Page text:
Englewood barber who works on 'Chicago Fire' to host watch party

Sunni Powell, who cuts the hair of some cast members, will open up his business to celebrate the Season 12 finale.

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Eamonn Walker from "Chicago Fire" (left) poses with Sunni Powell, a native of Englewood, who has worked on the set of the NBC series for the past 12 years.

Eamonn Walker from “Chicago Fire” (left) poses with Sunni Powell, a native of Englewood, who has worked on the set of the NBC series for the past 12 years.

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An Englewood barber with ties to “Chicago Fire” is hosting a watch party Wednesday night to celebrate the NBC show’s Season 12 finale “Never Say Goodbye.”

The watch party, open to the public, starts at 7 p.m. Wednesday at Powell’s Barbershop, 1122 W. 63rd St., with the episode airing at 8 p.m., said Sunni Powell, the shop’s owner. He’s worked as a barber on the set for the past 12 years. For the past four years, he’s worked five days a week on the show, though his schedule for future seasons is uncertain.

“It’s one of the most exciting episodes that ‘Chicago Fire’ has ever had,” Powell said about the upcoming season finale. “It was one of the greatest seasons that ‘Chicago Fire’ has ever had. We used a lot of amazing locations in Chicago, it’s a lot more action, a lot more stunts. It’s a really exciting show.”

Powell, a native of the South Side neighborhood, said he wanted to do something to give back to Englewood.

In the past, he had engaged in more community activism, but he had been less active in recent years because of the coronavirus pandemic and the Writers Guild of America strike that halted production of the television series.

Sunni Powell, owner of Powell’s Barbershop in the Englewood neighborhood, sits inside his new barbershop in 2023.

Sunni Powell, owner of Powell’s Barbershop in the Englewood neighborhood, sits inside his new shop in 2023.

Pat Nabong/Sun-Times

Powell reopened his barbershop last year in the E.G. Woode business incubator, a collective of Black-owned businesses. The reopening had marked a new chapter for Powell’s business after a gunman in 2016 opened fire inside his barbershop, killing one person and wounding another.

He sees the watch party as a celebration that will include free food and drinks. He expects some of the show’s crew members from hair and make-up to attend.

On the finale, viewers are expected to find out what will happen to Deputy District Chief Wallace Boden, the character played by Eamonn Walker. One of the original “Chicago Fire” cast members, Walker is leaving the show as a regular but is expected to appear on some future episodes.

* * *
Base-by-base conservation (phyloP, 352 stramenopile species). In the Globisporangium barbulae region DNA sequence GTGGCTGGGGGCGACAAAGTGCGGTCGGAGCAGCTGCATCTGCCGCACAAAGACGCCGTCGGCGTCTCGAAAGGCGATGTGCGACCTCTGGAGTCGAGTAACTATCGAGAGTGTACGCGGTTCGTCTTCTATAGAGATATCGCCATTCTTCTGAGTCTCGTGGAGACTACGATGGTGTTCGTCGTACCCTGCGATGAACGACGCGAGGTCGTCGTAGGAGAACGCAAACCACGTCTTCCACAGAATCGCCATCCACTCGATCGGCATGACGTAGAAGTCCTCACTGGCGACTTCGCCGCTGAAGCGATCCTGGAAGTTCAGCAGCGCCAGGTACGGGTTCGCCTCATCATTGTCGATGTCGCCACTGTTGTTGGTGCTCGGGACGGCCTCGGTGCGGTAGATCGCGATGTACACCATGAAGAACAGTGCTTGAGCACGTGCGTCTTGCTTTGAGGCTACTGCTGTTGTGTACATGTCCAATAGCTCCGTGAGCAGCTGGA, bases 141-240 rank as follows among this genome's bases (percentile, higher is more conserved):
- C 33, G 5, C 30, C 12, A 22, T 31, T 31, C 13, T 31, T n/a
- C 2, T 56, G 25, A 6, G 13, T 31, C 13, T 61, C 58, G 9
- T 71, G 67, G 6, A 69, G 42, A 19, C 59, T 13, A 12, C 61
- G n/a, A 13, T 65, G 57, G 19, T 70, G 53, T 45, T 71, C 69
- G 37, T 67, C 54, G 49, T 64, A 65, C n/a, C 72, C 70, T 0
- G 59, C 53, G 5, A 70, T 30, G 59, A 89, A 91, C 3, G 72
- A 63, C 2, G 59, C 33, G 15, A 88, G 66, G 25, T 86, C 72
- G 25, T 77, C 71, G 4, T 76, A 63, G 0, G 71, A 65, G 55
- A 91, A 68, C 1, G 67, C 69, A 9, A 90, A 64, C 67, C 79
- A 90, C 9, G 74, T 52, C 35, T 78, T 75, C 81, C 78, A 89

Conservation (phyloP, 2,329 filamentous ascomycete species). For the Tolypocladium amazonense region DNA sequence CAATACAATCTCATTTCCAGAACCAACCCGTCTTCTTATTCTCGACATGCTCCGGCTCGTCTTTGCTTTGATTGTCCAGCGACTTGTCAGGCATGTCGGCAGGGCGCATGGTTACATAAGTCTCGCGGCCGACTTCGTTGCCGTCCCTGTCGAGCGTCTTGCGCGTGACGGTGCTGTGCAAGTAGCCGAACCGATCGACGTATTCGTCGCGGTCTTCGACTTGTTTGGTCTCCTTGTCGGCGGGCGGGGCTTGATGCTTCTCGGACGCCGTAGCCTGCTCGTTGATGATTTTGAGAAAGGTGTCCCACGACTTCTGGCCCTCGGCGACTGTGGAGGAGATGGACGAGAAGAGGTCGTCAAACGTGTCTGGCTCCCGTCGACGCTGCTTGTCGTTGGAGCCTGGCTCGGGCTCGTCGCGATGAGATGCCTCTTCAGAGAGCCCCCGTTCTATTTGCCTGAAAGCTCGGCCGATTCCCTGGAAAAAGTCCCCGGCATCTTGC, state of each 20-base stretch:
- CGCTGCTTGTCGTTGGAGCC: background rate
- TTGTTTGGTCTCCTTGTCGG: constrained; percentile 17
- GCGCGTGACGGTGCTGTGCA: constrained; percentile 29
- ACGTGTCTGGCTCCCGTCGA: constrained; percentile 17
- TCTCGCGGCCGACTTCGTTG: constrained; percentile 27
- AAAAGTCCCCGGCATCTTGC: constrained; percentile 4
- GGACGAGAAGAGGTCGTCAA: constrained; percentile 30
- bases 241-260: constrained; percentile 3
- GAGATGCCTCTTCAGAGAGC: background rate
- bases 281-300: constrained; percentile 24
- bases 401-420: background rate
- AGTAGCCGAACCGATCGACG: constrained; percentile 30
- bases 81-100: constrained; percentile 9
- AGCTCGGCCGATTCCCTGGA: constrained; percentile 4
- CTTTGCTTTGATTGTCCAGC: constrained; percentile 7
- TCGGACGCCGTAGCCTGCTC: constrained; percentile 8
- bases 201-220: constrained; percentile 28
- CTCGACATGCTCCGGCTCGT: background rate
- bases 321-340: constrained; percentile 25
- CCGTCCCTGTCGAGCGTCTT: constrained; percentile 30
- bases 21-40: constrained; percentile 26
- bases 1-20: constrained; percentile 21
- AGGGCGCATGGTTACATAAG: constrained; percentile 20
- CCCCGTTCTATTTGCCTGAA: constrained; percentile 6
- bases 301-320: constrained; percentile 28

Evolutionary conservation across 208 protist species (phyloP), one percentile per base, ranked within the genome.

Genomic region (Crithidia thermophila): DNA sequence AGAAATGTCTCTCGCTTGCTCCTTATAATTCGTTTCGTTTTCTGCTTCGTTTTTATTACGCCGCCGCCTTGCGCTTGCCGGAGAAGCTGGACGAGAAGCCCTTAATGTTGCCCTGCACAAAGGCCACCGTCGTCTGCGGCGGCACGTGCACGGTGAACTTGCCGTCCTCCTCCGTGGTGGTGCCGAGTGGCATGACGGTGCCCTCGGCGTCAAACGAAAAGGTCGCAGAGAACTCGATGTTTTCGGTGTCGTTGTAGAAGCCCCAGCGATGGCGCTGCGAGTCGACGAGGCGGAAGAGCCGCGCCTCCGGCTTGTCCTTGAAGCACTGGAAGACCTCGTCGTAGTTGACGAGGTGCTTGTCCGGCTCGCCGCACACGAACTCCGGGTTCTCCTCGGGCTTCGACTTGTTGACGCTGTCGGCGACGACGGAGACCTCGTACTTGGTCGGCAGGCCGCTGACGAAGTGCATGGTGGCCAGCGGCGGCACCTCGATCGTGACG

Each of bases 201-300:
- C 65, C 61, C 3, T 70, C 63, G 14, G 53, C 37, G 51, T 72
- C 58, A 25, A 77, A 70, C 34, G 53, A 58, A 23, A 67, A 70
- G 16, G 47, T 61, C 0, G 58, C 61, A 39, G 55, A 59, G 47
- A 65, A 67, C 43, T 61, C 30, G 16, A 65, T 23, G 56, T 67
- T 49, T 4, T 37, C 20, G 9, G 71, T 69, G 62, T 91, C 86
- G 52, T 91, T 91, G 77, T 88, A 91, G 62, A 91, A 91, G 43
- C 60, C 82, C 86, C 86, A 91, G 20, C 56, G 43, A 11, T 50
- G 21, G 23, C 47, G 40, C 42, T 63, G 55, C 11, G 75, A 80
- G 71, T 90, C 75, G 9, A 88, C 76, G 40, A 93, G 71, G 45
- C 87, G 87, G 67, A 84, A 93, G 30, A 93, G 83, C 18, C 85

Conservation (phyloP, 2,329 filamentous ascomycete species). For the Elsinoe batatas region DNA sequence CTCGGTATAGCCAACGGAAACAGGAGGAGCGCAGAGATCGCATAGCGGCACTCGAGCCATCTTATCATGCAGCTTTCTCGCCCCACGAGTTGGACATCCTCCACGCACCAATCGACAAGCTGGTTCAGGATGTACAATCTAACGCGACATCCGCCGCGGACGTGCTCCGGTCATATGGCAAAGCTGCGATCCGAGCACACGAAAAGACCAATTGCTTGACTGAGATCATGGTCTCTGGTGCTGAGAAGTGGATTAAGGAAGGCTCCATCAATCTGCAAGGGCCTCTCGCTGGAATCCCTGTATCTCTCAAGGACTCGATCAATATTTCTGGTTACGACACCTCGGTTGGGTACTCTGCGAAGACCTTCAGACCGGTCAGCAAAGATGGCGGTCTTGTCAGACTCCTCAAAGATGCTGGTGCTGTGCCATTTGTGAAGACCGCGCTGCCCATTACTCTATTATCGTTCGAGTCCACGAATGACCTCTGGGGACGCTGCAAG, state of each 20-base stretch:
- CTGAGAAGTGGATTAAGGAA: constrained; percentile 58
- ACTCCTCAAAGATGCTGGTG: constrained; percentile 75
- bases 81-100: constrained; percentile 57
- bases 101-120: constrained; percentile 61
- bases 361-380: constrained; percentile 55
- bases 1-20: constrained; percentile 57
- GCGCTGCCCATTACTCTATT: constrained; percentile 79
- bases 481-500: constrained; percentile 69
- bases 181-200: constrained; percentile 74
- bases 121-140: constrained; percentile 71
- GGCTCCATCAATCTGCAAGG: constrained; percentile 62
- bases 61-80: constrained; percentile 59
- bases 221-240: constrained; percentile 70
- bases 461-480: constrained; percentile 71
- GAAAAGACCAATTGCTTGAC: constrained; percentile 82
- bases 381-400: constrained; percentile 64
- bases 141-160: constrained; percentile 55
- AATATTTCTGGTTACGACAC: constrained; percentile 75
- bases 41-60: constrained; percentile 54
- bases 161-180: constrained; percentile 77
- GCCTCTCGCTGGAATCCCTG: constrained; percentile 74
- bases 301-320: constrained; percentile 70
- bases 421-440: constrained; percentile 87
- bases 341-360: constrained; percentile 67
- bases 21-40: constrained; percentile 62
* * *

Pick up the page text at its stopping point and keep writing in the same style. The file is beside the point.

Powell credited the actor for his success working on set.

Walker “demanded that a Black man be his barber from the get-go, and it’s changed my life,” said Powell, who also cuts the hair of stars Joe Minoso (who plays Joe Cruz) and Daniel Kyri (Darren Ritter).

He described Walker as a big brother and inspiration, adding that working on the production stabilized his life.

Eamonn Walker from "Chicago Fire" talks to a group of teens who were getting their hair cut in 2017 at Powell's Barbershop.

Eamonn Walker from “Chicago Fire” talks to a group of teens who were getting their hair cut in 2017 at Powell’s Barbershop.

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Powell recalled how Walker even bailed him out of jail once after he was pulled over and arrested while on the way to the set because of unpaid tickets. Walker took photos and signed autographs for the police officers, who didn’t initially believe Powell when he told them he was on the way to work on the set.

He also recalled how Walker spent time talking to teens on probation who were getting haircuts at his barbershop.

“He came in and talked and gave about a half an hour to an hour of his time to give them an inspiring talk,” Powell said. “It was a beautiful thing.”

Powell said Walker also helped set up a program to help children from the community learn about careers in film, and he’s also helped other crew members going through personal hurdles.

“He’s literally like everybody’s big brother and father and uncle,” Powell said.

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